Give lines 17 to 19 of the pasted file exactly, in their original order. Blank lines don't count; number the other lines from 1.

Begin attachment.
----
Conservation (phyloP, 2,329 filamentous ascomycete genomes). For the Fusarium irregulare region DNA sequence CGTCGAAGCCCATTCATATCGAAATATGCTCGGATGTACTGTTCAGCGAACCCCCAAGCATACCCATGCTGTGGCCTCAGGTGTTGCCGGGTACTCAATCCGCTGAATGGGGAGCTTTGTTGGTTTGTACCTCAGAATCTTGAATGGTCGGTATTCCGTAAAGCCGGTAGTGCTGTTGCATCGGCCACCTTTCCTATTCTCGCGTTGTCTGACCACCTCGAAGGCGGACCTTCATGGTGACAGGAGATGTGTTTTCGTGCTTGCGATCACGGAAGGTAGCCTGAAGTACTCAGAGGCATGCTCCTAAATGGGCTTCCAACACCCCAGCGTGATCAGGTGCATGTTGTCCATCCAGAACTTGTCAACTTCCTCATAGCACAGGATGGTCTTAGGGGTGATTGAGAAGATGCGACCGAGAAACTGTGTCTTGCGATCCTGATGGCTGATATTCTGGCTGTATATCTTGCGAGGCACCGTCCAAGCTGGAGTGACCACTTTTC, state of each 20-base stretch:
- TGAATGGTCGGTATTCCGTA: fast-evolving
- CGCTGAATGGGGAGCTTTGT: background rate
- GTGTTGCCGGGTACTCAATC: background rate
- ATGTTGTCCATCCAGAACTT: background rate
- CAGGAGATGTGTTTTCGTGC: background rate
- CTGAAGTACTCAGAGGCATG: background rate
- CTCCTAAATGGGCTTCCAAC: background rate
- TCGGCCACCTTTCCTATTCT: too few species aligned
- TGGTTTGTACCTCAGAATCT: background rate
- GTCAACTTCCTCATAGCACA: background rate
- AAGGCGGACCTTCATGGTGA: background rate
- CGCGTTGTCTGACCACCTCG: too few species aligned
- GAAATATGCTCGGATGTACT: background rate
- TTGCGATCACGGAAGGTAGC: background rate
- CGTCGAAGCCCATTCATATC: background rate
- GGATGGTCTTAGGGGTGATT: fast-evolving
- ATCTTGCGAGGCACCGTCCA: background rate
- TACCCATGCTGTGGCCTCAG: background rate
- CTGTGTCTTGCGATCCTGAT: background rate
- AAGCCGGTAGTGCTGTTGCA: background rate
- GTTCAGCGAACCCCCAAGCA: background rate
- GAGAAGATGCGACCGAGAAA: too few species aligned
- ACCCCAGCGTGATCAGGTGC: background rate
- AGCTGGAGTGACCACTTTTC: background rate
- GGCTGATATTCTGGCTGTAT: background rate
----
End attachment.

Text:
- GGATGGTCTTAGGGGTGATT: fast-evolving
- ATCTTGCGAGGCACCGTCCA: background rate
- TACCCATGCTGTGGCCTCAG: background rate